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PROVISION OF TAX AND FISCAL INCENTIVES

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The new law makes provisions for tax and fiscal incentives for labelled startups, investors investing in labelled startups, employees of labelled startups and external service providers of labelled startups.

A labelled startup, which falls within industries captured under the extant pioneer status incentive (PSI) scheme, may apply to the Nigerian Investment Promotion Commission (NIPC) for the grant of tax reliefs and incentives under the PSI scheme.

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The PSI is a tax holiday that grants qualifying industries and products relief from payment of corporate income tax for an initial period of three years, extendable for one or two additional years.

According to NIPC, the pioneer industries eligible for this tax incentive are agriculture, mining and quarrying, manufacturing, electricity and gas supply, waste management, construction, trade, information and communication, professional services, financials, and administrative services.

Also, a startup with a minimum of ten employees, 60 percent of which are employees without any form of work experience, and within three years of graduating from school or any vocation within the assessment period, is eligible to enjoy tax relief from income tax of 5 percent of its assessable profits.

Startups can also get access to government grants, loans and facilities.

In addition, investors are entitled to a tax credit equivalent to 30 percent of their investment in a startup.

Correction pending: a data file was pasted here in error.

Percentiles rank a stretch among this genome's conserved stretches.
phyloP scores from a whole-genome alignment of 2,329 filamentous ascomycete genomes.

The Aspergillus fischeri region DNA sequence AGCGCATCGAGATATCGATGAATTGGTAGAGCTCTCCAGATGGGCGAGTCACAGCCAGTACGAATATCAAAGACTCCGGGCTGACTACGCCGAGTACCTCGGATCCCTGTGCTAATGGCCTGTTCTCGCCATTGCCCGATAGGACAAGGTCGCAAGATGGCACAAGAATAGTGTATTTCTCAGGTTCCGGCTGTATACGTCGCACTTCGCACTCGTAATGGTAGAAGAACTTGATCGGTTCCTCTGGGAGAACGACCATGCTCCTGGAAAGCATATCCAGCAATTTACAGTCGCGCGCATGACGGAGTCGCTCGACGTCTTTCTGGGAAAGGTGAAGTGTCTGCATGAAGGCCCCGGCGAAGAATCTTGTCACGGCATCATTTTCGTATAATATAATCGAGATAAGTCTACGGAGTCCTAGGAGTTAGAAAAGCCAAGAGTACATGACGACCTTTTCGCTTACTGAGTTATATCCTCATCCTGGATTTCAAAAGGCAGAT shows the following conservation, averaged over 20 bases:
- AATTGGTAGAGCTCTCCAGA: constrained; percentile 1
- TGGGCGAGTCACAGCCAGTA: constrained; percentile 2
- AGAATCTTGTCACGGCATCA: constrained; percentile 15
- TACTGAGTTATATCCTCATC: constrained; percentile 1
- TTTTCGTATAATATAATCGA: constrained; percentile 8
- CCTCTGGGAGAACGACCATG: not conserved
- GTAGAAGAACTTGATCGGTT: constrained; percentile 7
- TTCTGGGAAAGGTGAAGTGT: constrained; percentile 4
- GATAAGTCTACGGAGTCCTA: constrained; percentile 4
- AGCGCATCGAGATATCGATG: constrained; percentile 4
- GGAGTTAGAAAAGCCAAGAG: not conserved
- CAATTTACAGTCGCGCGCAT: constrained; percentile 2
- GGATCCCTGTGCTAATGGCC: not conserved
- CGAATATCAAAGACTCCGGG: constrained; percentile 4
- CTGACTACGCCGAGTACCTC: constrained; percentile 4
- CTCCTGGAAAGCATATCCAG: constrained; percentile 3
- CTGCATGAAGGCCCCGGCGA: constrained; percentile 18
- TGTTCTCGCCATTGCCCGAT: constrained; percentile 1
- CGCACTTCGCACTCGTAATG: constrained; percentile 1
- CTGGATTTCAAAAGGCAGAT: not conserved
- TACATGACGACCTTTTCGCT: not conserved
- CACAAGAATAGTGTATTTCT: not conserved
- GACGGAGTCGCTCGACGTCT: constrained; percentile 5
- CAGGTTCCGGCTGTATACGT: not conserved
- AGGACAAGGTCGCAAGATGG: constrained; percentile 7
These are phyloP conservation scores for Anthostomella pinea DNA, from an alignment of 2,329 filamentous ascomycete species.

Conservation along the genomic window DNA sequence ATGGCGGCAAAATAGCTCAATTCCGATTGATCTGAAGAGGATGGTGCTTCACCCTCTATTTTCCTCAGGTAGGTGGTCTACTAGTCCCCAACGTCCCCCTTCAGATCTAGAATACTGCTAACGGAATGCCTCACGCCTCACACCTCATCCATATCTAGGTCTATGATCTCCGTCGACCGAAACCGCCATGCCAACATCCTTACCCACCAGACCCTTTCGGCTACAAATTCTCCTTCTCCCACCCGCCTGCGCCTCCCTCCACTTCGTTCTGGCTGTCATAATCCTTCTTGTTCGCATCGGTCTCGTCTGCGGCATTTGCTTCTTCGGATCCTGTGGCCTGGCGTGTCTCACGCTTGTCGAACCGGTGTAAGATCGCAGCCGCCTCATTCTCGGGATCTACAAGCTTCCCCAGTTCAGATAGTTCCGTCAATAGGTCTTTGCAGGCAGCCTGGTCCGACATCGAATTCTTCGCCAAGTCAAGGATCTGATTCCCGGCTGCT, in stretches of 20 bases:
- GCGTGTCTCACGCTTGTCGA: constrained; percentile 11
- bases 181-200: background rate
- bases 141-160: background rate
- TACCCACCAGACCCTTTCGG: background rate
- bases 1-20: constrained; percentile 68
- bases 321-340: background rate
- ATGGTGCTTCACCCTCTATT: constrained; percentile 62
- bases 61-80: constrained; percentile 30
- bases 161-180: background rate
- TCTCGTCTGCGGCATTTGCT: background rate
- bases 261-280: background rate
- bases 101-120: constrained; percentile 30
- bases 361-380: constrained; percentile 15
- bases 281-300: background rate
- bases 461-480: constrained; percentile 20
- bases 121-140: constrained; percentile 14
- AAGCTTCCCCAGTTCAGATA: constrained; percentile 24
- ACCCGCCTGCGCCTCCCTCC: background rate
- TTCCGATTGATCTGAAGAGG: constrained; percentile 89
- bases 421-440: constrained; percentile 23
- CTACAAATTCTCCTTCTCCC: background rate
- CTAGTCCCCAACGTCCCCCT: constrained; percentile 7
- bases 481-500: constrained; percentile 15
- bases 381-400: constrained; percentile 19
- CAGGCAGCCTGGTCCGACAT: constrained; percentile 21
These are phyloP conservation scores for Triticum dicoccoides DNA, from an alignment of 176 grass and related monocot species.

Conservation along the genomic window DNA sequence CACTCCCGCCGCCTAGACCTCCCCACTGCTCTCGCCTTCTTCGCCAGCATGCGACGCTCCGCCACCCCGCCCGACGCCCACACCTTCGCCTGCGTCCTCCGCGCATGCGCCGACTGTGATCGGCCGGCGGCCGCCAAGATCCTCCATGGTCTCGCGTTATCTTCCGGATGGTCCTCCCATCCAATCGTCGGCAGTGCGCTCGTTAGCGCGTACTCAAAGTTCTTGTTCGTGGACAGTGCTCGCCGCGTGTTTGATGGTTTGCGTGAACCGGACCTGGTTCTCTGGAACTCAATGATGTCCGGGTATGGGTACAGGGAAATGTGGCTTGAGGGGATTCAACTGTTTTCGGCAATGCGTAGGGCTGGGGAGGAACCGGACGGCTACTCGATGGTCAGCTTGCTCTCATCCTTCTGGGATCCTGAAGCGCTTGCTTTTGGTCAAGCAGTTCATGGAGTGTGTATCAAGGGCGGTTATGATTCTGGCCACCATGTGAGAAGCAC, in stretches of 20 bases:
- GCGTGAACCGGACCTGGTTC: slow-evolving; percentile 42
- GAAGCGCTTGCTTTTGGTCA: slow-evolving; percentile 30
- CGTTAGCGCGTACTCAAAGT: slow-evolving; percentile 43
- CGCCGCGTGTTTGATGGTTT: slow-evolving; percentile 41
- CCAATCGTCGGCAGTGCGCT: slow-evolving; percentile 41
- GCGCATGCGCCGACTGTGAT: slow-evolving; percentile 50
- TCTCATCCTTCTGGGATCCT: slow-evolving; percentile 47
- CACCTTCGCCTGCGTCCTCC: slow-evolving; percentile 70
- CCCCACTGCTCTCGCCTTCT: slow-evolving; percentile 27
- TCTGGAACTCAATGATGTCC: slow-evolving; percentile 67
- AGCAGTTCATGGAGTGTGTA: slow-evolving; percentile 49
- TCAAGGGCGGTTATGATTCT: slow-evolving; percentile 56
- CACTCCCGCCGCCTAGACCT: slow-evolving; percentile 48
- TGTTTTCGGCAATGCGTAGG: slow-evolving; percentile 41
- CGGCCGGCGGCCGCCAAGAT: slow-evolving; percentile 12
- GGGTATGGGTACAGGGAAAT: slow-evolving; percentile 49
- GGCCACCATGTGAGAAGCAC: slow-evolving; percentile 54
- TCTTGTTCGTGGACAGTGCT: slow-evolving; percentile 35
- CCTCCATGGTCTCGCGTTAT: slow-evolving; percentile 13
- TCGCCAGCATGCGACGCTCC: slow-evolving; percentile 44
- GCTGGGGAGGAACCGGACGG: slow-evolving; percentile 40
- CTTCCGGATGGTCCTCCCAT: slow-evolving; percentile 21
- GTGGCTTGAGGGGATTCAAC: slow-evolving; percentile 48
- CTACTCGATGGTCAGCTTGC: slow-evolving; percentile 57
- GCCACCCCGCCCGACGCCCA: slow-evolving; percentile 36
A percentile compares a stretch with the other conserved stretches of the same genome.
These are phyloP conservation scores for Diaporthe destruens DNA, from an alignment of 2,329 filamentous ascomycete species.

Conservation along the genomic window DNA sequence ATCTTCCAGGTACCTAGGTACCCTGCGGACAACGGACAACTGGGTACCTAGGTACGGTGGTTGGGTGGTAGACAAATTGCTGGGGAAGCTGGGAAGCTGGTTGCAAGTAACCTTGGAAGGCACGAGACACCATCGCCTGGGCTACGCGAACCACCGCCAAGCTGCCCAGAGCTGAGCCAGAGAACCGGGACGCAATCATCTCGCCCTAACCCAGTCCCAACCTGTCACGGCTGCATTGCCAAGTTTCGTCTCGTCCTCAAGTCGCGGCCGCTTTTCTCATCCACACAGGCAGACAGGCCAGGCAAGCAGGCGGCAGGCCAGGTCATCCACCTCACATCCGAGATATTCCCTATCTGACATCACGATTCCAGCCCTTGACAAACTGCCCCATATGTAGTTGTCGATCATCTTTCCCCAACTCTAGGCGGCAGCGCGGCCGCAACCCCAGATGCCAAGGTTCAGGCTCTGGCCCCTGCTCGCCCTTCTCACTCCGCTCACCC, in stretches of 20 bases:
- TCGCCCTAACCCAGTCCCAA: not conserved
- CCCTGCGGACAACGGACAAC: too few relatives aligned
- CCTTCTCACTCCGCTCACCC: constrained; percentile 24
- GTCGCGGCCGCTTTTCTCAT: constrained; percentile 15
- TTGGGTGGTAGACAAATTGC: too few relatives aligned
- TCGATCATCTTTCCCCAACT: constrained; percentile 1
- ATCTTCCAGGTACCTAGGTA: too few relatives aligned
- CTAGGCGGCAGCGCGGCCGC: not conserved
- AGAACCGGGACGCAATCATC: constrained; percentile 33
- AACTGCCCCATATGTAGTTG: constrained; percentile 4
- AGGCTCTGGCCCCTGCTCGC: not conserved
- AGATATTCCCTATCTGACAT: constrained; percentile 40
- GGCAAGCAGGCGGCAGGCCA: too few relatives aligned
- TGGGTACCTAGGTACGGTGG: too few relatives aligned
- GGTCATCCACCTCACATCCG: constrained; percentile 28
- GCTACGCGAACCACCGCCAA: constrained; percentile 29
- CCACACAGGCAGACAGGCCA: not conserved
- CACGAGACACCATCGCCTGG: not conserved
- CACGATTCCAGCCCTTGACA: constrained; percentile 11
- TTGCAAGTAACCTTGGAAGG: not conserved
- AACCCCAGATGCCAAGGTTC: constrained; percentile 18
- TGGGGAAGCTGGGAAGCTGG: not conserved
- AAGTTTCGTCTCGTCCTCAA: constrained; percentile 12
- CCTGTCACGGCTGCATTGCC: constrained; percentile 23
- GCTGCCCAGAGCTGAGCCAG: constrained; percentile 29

Employees of startups are entitled to personal income tax exemptions of 35 percent for two years.

STARTUPS MAY LIST ON EXCHANGES

The new law provides that the council will assist labelled startups that seek to list on the relevant board of the Nigerian Exchange Limited (NGX), or on similar stock and commodity exchanges operating in Nigeria, to meet up with the eligibility requirements for listing.

The council will also encourage and support labelled startups that seek to list on the exchanges and may grant them incentives that aid their growth and development.

TRAINING, CAPACITY BUILDING & DEVELOPMENT

The new law prescribes that the council will design and implement a training and capacity-building programme for startups.

The council will also collaborate with the National Universities Commission (NUC), universities, and polytechnics within Nigeria to develop modules, and programs and hold workshops aimed at impacting knowledge necessary for the establishment and running of a startup in Nigeria.

The council will further support the activities of an academic research institution to the development of a startup by creating linkages between a research institution, the private sector, the federal government and other stakeholders in the startup ecosystem; financing research systems for a startup; among others.